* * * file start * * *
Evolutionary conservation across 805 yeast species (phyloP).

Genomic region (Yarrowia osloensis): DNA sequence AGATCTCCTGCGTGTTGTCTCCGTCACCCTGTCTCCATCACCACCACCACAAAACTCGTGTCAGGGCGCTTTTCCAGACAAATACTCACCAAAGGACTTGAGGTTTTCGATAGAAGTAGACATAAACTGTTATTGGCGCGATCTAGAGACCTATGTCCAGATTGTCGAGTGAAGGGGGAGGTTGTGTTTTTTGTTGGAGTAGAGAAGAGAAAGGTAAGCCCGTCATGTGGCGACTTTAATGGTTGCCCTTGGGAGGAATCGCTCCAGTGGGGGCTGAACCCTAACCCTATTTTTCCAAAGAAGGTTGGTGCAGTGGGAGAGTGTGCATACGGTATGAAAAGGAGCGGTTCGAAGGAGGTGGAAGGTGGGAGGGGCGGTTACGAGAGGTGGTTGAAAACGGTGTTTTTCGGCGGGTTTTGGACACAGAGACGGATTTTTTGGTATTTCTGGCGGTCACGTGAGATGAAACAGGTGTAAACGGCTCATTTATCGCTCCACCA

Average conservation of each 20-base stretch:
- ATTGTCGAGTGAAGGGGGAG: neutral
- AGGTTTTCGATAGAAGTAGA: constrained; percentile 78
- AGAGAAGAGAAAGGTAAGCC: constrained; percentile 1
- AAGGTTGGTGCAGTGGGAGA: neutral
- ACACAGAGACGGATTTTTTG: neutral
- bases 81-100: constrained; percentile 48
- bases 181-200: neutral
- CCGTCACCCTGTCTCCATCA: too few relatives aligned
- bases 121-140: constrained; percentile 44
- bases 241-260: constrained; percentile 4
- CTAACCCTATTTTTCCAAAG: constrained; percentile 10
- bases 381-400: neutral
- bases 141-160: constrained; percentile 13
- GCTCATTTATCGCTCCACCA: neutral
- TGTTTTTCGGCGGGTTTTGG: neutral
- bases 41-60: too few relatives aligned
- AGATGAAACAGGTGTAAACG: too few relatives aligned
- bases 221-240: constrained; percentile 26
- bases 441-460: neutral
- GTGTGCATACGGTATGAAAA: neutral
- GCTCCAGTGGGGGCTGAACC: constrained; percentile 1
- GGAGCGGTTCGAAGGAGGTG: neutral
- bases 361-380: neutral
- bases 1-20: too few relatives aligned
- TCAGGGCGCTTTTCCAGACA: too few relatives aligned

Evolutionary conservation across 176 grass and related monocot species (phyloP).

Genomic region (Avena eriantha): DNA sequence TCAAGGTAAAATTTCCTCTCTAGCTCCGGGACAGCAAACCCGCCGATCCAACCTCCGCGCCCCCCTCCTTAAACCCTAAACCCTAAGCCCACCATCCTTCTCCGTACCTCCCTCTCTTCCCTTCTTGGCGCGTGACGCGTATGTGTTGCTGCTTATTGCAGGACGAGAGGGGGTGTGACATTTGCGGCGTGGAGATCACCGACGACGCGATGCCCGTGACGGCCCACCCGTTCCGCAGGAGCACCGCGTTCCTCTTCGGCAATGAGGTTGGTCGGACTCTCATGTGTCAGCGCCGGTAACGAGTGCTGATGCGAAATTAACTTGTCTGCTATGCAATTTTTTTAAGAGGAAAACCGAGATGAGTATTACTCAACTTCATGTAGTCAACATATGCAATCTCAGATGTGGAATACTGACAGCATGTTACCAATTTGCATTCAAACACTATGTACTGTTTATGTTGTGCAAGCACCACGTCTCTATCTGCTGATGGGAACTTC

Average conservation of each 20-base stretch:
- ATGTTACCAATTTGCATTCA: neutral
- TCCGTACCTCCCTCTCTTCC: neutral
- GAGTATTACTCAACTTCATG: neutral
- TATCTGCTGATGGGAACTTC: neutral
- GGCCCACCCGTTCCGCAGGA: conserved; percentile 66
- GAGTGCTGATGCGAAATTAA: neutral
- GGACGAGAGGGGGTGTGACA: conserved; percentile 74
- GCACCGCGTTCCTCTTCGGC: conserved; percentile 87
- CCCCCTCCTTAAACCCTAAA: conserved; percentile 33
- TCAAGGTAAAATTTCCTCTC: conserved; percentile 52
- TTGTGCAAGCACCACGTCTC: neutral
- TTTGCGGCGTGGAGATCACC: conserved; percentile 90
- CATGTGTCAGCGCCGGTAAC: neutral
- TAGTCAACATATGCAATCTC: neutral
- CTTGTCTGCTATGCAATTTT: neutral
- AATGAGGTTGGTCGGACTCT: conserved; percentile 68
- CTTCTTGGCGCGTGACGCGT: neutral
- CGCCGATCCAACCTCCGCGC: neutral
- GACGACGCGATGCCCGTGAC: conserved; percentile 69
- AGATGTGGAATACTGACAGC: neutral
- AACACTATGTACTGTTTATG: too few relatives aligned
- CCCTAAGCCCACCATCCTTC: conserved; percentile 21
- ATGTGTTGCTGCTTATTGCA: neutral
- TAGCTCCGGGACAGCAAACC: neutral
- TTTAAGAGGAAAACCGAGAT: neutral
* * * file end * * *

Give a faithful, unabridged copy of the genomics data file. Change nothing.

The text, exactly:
Evolutionary conservation across 805 yeast species (phyloP).

Genomic region (Yarrowia osloensis): DNA sequence AGATCTCCTGCGTGTTGTCTCCGTCACCCTGTCTCCATCACCACCACCACAAAACTCGTGTCAGGGCGCTTTTCCAGACAAATACTCACCAAAGGACTTGAGGTTTTCGATAGAAGTAGACATAAACTGTTATTGGCGCGATCTAGAGACCTATGTCCAGATTGTCGAGTGAAGGGGGAGGTTGTGTTTTTTGTTGGAGTAGAGAAGAGAAAGGTAAGCCCGTCATGTGGCGACTTTAATGGTTGCCCTTGGGAGGAATCGCTCCAGTGGGGGCTGAACCCTAACCCTATTTTTCCAAAGAAGGTTGGTGCAGTGGGAGAGTGTGCATACGGTATGAAAAGGAGCGGTTCGAAGGAGGTGGAAGGTGGGAGGGGCGGTTACGAGAGGTGGTTGAAAACGGTGTTTTTCGGCGGGTTTTGGACACAGAGACGGATTTTTTGGTATTTCTGGCGGTCACGTGAGATGAAACAGGTGTAAACGGCTCATTTATCGCTCCACCA

Average conservation of each 20-base stretch:
- ATTGTCGAGTGAAGGGGGAG: neutral
- AGGTTTTCGATAGAAGTAGA: constrained; percentile 78
- AGAGAAGAGAAAGGTAAGCC: constrained; percentile 1
- AAGGTTGGTGCAGTGGGAGA: neutral
- ACACAGAGACGGATTTTTTG: neutral
- bases 81-100: constrained; percentile 48
- bases 181-200: neutral
- CCGTCACCCTGTCTCCATCA: too few relatives aligned
- bases 121-140: constrained; percentile 44
- bases 241-260: constrained; percentile 4
- CTAACCCTATTTTTCCAAAG: constrained; percentile 10
- bases 381-400: neutral
- bases 141-160: constrained; percentile 13
- GCTCATTTATCGCTCCACCA: neutral
- TGTTTTTCGGCGGGTTTTGG: neutral
- bases 41-60: too few relatives aligned
- AGATGAAACAGGTGTAAACG: too few relatives aligned
- bases 221-240: constrained; percentile 26
- bases 441-460: neutral
- GTGTGCATACGGTATGAAAA: neutral
- GCTCCAGTGGGGGCTGAACC: constrained; percentile 1
- GGAGCGGTTCGAAGGAGGTG: neutral
- bases 361-380: neutral
- bases 1-20: too few relatives aligned
- TCAGGGCGCTTTTCCAGACA: too few relatives aligned

Evolutionary conservation across 176 grass and related monocot species (phyloP).

Genomic region (Avena eriantha): DNA sequence TCAAGGTAAAATTTCCTCTCTAGCTCCGGGACAGCAAACCCGCCGATCCAACCTCCGCGCCCCCCTCCTTAAACCCTAAACCCTAAGCCCACCATCCTTCTCCGTACCTCCCTCTCTTCCCTTCTTGGCGCGTGACGCGTATGTGTTGCTGCTTATTGCAGGACGAGAGGGGGTGTGACATTTGCGGCGTGGAGATCACCGACGACGCGATGCCCGTGACGGCCCACCCGTTCCGCAGGAGCACCGCGTTCCTCTTCGGCAATGAGGTTGGTCGGACTCTCATGTGTCAGCGCCGGTAACGAGTGCTGATGCGAAATTAACTTGTCTGCTATGCAATTTTTTTAAGAGGAAAACCGAGATGAGTATTACTCAACTTCATGTAGTCAACATATGCAATCTCAGATGTGGAATACTGACAGCATGTTACCAATTTGCATTCAAACACTATGTACTGTTTATGTTGTGCAAGCACCACGTCTCTATCTGCTGATGGGAACTTC

Average conservation of each 20-base stretch:
- ATGTTACCAATTTGCATTCA: neutral
- TCCGTACCTCCCTCTCTTCC: neutral
- GAGTATTACTCAACTTCATG: neutral
- TATCTGCTGATGGGAACTTC: neutral
- GGCCCACCCGTTCCGCAGGA: conserved; percentile 66
- GAGTGCTGATGCGAAATTAA: neutral
- GGACGAGAGGGGGTGTGACA: conserved; percentile 74
- GCACCGCGTTCCTCTTCGGC: conserved; percentile 87
- CCCCCTCCTTAAACCCTAAA: conserved; percentile 33
- TCAAGGTAAAATTTCCTCTC: conserved; percentile 52
- TTGTGCAAGCACCACGTCTC: neutral
- TTTGCGGCGTGGAGATCACC: conserved; percentile 90
- CATGTGTCAGCGCCGGTAAC: neutral
- TAGTCAACATATGCAATCTC: neutral
- CTTGTCTGCTATGCAATTTT: neutral
- AATGAGGTTGGTCGGACTCT: conserved; percentile 68
- CTTCTTGGCGCGTGACGCGT: neutral
- CGCCGATCCAACCTCCGCGC: neutral
- GACGACGCGATGCCCGTGAC: conserved; percentile 69
- AGATGTGGAATACTGACAGC: neutral
- AACACTATGTACTGTTTATG: too few relatives aligned
- CCCTAAGCCCACCATCCTTC: conserved; percentile 21
- ATGTGTTGCTGCTTATTGCA: neutral
- TAGCTCCGGGACAGCAAACC: neutral
- TTTAAGAGGAAAACCGAGAT: neutral